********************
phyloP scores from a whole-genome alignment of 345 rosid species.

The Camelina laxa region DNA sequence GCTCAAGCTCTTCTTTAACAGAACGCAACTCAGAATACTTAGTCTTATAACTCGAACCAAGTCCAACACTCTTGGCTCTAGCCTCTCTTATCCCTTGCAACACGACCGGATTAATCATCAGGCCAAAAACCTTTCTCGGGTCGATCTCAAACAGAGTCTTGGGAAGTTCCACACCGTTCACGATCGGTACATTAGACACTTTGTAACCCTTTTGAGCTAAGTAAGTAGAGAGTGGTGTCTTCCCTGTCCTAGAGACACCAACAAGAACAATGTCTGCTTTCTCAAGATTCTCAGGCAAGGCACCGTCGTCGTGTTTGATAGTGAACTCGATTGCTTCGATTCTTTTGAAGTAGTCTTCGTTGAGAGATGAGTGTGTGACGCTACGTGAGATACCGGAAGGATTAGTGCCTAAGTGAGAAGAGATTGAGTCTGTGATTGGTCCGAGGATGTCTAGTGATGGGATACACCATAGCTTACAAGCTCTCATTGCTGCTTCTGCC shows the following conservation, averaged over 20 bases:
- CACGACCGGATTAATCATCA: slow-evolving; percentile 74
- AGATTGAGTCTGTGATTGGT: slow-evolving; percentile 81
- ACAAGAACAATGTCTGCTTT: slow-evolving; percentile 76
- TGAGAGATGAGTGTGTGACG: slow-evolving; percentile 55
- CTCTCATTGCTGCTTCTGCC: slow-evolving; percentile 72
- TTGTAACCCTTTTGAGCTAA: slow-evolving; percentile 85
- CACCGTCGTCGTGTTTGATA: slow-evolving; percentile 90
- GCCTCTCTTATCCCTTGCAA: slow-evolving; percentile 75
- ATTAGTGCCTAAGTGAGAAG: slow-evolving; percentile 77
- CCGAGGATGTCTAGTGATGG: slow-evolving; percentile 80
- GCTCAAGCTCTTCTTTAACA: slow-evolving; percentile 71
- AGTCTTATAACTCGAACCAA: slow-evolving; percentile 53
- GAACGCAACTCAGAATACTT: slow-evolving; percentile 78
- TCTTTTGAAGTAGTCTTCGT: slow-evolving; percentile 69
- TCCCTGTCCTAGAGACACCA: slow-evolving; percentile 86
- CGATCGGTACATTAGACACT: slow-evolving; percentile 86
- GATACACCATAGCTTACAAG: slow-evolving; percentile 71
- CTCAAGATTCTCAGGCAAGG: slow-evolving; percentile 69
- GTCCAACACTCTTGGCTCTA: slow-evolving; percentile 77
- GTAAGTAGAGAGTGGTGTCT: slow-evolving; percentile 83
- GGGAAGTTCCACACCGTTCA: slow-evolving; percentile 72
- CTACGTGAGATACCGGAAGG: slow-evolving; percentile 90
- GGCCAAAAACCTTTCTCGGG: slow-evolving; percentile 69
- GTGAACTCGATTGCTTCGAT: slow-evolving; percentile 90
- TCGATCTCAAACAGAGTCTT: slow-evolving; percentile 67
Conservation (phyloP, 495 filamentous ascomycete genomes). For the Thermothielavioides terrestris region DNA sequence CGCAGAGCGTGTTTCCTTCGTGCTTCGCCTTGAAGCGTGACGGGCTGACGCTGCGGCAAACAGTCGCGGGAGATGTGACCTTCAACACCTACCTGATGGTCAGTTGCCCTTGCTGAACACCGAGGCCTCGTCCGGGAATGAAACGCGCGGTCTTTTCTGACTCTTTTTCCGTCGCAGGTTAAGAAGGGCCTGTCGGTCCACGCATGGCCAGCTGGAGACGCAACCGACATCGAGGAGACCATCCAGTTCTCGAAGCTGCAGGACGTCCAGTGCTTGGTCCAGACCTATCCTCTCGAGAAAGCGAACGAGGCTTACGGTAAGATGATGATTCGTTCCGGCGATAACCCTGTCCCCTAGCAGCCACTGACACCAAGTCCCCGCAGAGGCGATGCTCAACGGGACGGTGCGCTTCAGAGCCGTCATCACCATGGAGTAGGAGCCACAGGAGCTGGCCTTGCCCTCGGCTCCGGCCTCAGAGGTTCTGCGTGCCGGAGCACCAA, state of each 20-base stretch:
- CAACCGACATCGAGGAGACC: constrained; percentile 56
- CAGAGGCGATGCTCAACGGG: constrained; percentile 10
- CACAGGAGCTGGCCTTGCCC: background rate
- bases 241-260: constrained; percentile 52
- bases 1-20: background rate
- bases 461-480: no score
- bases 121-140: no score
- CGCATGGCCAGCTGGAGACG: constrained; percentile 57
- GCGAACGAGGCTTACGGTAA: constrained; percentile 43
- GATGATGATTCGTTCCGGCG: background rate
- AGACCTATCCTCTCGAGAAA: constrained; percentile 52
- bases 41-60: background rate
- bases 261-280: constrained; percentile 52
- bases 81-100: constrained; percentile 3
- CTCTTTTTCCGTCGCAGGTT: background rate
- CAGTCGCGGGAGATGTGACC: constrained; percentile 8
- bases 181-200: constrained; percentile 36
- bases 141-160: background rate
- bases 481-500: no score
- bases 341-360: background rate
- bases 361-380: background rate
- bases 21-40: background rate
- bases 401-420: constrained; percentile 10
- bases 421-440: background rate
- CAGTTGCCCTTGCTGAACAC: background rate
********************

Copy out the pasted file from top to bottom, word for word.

phyloP scores from a whole-genome alignment of 345 rosid species.

The Camelina laxa region DNA sequence GCTCAAGCTCTTCTTTAACAGAACGCAACTCAGAATACTTAGTCTTATAACTCGAACCAAGTCCAACACTCTTGGCTCTAGCCTCTCTTATCCCTTGCAACACGACCGGATTAATCATCAGGCCAAAAACCTTTCTCGGGTCGATCTCAAACAGAGTCTTGGGAAGTTCCACACCGTTCACGATCGGTACATTAGACACTTTGTAACCCTTTTGAGCTAAGTAAGTAGAGAGTGGTGTCTTCCCTGTCCTAGAGACACCAACAAGAACAATGTCTGCTTTCTCAAGATTCTCAGGCAAGGCACCGTCGTCGTGTTTGATAGTGAACTCGATTGCTTCGATTCTTTTGAAGTAGTCTTCGTTGAGAGATGAGTGTGTGACGCTACGTGAGATACCGGAAGGATTAGTGCCTAAGTGAGAAGAGATTGAGTCTGTGATTGGTCCGAGGATGTCTAGTGATGGGATACACCATAGCTTACAAGCTCTCATTGCTGCTTCTGCC shows the following conservation, averaged over 20 bases:
- CACGACCGGATTAATCATCA: slow-evolving; percentile 74
- AGATTGAGTCTGTGATTGGT: slow-evolving; percentile 81
- ACAAGAACAATGTCTGCTTT: slow-evolving; percentile 76
- TGAGAGATGAGTGTGTGACG: slow-evolving; percentile 55
- CTCTCATTGCTGCTTCTGCC: slow-evolving; percentile 72
- TTGTAACCCTTTTGAGCTAA: slow-evolving; percentile 85
- CACCGTCGTCGTGTTTGATA: slow-evolving; percentile 90
- GCCTCTCTTATCCCTTGCAA: slow-evolving; percentile 75
- ATTAGTGCCTAAGTGAGAAG: slow-evolving; percentile 77
- CCGAGGATGTCTAGTGATGG: slow-evolving; percentile 80
- GCTCAAGCTCTTCTTTAACA: slow-evolving; percentile 71
- AGTCTTATAACTCGAACCAA: slow-evolving; percentile 53
- GAACGCAACTCAGAATACTT: slow-evolving; percentile 78
- TCTTTTGAAGTAGTCTTCGT: slow-evolving; percentile 69
- TCCCTGTCCTAGAGACACCA: slow-evolving; percentile 86
- CGATCGGTACATTAGACACT: slow-evolving; percentile 86
- GATACACCATAGCTTACAAG: slow-evolving; percentile 71
- CTCAAGATTCTCAGGCAAGG: slow-evolving; percentile 69
- GTCCAACACTCTTGGCTCTA: slow-evolving; percentile 77
- GTAAGTAGAGAGTGGTGTCT: slow-evolving; percentile 83
- GGGAAGTTCCACACCGTTCA: slow-evolving; percentile 72
- CTACGTGAGATACCGGAAGG: slow-evolving; percentile 90
- GGCCAAAAACCTTTCTCGGG: slow-evolving; percentile 69
- GTGAACTCGATTGCTTCGAT: slow-evolving; percentile 90
- TCGATCTCAAACAGAGTCTT: slow-evolving; percentile 67
Conservation (phyloP, 495 filamentous ascomycete genomes). For the Thermothielavioides terrestris region DNA sequence CGCAGAGCGTGTTTCCTTCGTGCTTCGCCTTGAAGCGTGACGGGCTGACGCTGCGGCAAACAGTCGCGGGAGATGTGACCTTCAACACCTACCTGATGGTCAGTTGCCCTTGCTGAACACCGAGGCCTCGTCCGGGAATGAAACGCGCGGTCTTTTCTGACTCTTTTTCCGTCGCAGGTTAAGAAGGGCCTGTCGGTCCACGCATGGCCAGCTGGAGACGCAACCGACATCGAGGAGACCATCCAGTTCTCGAAGCTGCAGGACGTCCAGTGCTTGGTCCAGACCTATCCTCTCGAGAAAGCGAACGAGGCTTACGGTAAGATGATGATTCGTTCCGGCGATAACCCTGTCCCCTAGCAGCCACTGACACCAAGTCCCCGCAGAGGCGATGCTCAACGGGACGGTGCGCTTCAGAGCCGTCATCACCATGGAGTAGGAGCCACAGGAGCTGGCCTTGCCCTCGGCTCCGGCCTCAGAGGTTCTGCGTGCCGGAGCACCAA, state of each 20-base stretch:
- CAACCGACATCGAGGAGACC: constrained; percentile 56
- CAGAGGCGATGCTCAACGGG: constrained; percentile 10
- CACAGGAGCTGGCCTTGCCC: background rate
- bases 241-260: constrained; percentile 52
- bases 1-20: background rate
- bases 461-480: no score
- bases 121-140: no score
- CGCATGGCCAGCTGGAGACG: constrained; percentile 57
- GCGAACGAGGCTTACGGTAA: constrained; percentile 43
- GATGATGATTCGTTCCGGCG: background rate
- AGACCTATCCTCTCGAGAAA: constrained; percentile 52
- bases 41-60: background rate
- bases 261-280: constrained; percentile 52
- bases 81-100: constrained; percentile 3
- CTCTTTTTCCGTCGCAGGTT: background rate
- CAGTCGCGGGAGATGTGACC: constrained; percentile 8
- bases 181-200: constrained; percentile 36
- bases 141-160: background rate
- bases 481-500: no score
- bases 341-360: background rate
- bases 361-380: background rate
- bases 21-40: background rate
- bases 401-420: constrained; percentile 10
- bases 421-440: background rate
- CAGTTGCCCTTGCTGAACAC: background rate